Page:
Apostolic Exhortation[1]

Veneremur Cernui – Down in Adoration Falling

of The Most Reverend Thomas J. Olmsted, Bishop of Phoenix,
to Priests, Deacons, Religious and the Lay Faithful of the Diocese of Phoenix on the Sacrament of the Holy Eucharist

My beloved Brothers and Sisters in Christ,

Part III

Loving and Adoring the Eucharistic Lord

69. Thus far we have stirred up our amazement at the Eucharistic mystery and have considered the nature of our total self-gift in response. Now we turn to how we might practically live out this mystery with greater faith and love for – as we pray at each Mass – “our good and the good of all His holy Church”? In other words, how concretely might we “follow the Ark” of the Eucharist into the future God has planned for us?

I. Make every Sunday the “Day of the Lord.”

73. Brothers and sisters in Christ, examine your experience of Sunday. Have you allowed Sunday to be like the other days of the week? Is the whole day set aside for your rejuvenation in God, or have you reduced the holiness of the day to an hour or two? Some persons are indeed required to work on Sunday, which of course is permitted. But for so many of us, Sunday could be more effectively “kept holy” with even minimal preparation and foresight.

74. The Saints always love Sunday and keep it holy. As a young girl, Saint Maria Goretti walked fifteen miles back and forth to Sunday Mass. Saint Lawrence of Brindisi once walked forty miles for Mass. In parts of Africa today, for example, some of our Catholic brothers and sisters walk for long hours to attend Mass. Families, individuals, and small communities who attempt to be good stewards of the Lord’s Day quickly discover a treasure which changes their whole experience of the week. Sunday is no longer just another day. It becomes the day of the Eucharist. It is the day of encountering the joy of the Risen Lord, who strengthens, nourishes, and sends them, together, on mission the rest of the week.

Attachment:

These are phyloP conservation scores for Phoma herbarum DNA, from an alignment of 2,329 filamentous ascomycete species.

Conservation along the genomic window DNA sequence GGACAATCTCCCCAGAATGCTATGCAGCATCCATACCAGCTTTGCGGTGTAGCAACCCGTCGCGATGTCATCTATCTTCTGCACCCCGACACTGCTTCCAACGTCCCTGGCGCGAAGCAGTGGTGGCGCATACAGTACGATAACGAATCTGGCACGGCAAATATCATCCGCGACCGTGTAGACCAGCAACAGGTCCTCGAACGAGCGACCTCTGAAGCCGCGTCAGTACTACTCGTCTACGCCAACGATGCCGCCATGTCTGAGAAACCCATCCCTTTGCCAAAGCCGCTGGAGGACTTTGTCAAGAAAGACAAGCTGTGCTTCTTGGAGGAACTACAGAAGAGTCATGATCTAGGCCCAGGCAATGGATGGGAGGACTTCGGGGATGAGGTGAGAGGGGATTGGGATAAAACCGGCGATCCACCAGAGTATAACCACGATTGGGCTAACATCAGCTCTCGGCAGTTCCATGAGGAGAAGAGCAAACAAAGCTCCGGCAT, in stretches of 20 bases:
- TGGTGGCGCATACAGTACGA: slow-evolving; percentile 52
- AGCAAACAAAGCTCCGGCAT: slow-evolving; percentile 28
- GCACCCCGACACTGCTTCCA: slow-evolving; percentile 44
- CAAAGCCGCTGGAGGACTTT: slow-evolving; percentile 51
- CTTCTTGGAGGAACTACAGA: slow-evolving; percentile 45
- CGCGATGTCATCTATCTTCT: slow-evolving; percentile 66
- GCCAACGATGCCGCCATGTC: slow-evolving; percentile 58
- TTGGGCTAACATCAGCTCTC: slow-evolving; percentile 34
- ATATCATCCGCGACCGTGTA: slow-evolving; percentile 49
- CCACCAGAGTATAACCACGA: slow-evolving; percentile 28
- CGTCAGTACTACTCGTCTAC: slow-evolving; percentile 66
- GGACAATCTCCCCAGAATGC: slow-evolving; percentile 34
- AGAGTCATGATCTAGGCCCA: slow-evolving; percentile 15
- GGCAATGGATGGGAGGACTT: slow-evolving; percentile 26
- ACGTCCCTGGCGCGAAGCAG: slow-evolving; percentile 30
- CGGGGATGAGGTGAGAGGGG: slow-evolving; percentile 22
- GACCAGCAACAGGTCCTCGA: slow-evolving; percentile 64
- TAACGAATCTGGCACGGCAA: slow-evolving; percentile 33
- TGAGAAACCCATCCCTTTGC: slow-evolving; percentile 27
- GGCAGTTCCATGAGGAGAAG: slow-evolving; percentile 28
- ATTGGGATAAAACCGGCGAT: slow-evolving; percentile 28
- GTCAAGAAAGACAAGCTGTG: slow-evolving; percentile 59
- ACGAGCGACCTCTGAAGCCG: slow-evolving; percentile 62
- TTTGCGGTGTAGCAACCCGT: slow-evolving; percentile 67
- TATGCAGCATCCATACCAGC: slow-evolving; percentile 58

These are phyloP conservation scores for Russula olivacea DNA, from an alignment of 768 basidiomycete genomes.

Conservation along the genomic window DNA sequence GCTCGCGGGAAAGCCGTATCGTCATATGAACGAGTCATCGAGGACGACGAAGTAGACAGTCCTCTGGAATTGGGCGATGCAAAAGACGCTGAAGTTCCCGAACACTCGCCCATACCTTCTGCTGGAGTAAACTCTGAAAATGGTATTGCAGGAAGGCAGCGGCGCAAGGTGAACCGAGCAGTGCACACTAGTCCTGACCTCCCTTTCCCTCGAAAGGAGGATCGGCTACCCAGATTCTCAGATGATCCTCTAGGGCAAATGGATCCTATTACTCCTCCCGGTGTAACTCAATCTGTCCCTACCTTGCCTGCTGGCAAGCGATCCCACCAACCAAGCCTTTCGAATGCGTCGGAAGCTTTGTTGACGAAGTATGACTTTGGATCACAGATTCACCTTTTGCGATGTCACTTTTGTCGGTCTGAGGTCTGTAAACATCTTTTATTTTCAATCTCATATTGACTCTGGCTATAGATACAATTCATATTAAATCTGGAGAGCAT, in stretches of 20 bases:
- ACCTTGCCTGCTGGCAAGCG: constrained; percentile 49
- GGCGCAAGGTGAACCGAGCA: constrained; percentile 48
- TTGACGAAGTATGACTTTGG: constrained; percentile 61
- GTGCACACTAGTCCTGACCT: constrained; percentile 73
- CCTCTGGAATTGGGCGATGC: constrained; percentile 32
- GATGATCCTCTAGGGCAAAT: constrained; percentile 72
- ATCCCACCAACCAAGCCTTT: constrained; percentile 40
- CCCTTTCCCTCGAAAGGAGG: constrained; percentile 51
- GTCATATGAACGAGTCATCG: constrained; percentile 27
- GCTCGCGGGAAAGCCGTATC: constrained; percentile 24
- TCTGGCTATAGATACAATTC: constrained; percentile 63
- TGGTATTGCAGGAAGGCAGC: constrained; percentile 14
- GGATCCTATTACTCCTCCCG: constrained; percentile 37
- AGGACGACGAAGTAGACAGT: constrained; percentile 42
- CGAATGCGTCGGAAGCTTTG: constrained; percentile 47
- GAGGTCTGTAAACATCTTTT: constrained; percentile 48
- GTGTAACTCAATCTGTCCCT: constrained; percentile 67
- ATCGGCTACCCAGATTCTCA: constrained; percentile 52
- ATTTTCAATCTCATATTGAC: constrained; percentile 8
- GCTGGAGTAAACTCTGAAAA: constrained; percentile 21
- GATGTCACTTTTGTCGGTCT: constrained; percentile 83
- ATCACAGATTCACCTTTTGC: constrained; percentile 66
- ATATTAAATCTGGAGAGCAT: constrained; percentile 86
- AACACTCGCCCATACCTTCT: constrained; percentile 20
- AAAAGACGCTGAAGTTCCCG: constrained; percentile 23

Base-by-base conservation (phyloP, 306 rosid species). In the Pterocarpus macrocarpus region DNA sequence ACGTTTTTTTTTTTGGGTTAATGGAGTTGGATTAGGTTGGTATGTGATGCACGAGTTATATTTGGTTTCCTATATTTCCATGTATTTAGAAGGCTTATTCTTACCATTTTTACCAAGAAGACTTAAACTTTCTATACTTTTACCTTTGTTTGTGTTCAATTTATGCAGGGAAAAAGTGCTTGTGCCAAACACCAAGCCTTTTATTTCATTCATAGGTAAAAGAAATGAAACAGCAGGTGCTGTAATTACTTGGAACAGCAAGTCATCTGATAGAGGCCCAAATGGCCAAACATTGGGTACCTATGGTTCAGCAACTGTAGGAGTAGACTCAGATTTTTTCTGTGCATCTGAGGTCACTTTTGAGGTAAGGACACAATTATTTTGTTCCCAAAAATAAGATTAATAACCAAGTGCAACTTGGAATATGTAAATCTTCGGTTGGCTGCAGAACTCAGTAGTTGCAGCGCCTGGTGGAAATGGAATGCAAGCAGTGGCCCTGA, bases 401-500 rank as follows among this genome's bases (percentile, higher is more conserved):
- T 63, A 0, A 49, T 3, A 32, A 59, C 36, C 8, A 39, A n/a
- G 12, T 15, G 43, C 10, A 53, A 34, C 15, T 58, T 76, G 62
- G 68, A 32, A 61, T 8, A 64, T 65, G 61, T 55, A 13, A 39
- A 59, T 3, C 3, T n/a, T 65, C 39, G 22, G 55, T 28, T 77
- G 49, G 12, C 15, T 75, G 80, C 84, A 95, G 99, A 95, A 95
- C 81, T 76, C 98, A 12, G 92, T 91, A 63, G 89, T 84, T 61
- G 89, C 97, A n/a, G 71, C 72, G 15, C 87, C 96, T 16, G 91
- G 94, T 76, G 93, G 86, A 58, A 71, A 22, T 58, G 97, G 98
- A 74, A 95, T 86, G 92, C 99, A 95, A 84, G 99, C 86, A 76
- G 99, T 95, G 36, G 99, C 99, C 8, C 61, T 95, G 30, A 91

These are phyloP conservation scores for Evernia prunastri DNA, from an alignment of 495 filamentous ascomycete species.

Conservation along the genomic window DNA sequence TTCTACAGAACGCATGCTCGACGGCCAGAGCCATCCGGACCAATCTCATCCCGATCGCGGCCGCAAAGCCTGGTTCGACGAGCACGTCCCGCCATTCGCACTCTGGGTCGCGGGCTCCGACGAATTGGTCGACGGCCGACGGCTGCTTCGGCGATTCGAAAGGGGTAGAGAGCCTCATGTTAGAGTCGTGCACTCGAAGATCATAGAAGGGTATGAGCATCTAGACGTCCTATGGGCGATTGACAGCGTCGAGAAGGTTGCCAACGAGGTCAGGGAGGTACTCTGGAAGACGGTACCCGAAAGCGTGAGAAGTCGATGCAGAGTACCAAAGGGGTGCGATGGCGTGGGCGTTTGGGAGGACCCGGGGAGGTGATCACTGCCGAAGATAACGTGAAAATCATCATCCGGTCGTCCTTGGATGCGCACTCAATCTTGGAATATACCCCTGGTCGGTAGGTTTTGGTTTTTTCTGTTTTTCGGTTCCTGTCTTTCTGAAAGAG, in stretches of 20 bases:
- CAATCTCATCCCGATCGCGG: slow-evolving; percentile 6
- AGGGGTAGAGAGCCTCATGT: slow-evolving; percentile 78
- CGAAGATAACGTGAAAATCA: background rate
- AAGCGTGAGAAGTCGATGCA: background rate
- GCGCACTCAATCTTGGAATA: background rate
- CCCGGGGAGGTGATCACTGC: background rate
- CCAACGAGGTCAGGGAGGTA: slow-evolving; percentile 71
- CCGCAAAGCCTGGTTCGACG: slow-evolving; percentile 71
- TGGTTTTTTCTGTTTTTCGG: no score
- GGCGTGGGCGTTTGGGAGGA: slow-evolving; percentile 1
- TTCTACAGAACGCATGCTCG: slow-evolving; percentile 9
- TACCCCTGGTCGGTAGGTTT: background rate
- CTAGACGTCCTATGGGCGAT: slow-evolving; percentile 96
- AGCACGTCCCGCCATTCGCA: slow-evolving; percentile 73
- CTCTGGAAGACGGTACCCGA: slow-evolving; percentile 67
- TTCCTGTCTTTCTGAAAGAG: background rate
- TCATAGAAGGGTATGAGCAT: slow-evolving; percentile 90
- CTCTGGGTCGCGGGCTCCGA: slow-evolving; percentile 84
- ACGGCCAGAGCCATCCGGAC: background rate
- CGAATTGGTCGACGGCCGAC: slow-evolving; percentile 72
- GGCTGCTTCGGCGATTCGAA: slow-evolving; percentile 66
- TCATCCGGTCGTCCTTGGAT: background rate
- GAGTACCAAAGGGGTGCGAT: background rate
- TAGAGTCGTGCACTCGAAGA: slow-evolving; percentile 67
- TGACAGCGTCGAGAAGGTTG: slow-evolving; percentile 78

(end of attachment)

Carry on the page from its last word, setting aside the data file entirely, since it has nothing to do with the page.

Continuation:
75. Think of the Sunday Eucharist as the sun which emits rays of warmth and light. If no rays shined forth, what good would the sun be for life on the earth? Similarly, if no good effects from Mass are perceptible on Sunday, our eyes become blind to the goodness and power of the Eucharist. I invite you: be bold in allowing rays of freedom, joy, and life to burst forth from Mass into the rest of your Sunday! How might the Lord desire that you allow these rays to shine forth precisely on Sunday? Here are some simple ideas for you to consider:

·       Choose a set time when you will go to Mass on Sunday and stick to it.

·       Find ways to make the experience of Sunday Mass truly joyful and festive, e.g., wear your best clothes, have a wonderful meal with loved ones afterward, have great music playing at home throughout day, telephone loved ones, enjoy a clean and renewed home – which means finishing domestic duties and chores on Saturday, spend time enjoying the Bible, savor something truly beautiful in nature or art, and perform simple works of charity.

·       Try to live the Lord’s Day from sunset on Saturday through Sunday evening.

·       Turn off your phone for extended periods of Sunday, if not the whole day.

·       If outside obligations threaten your Sunday, consider talking with your boss, family, or friends to find ways to move those commitments elsewhere.

To be continued

Which are the fruits of the Holy Ghost? They are the twelve following:

1. Charity.

2. Joy.

3. Peace.

4. Patience.

5. Benignity.

6. Goodness.

7. Longsuffering.

8. Mildness.

9. Faith.

10. Modesty.

11. Continency.

12. Chastity.

These fruits should be visible in the Christian, for thereby men shall know that the Holy Ghost dwells in him, as the tree is known by its fruit.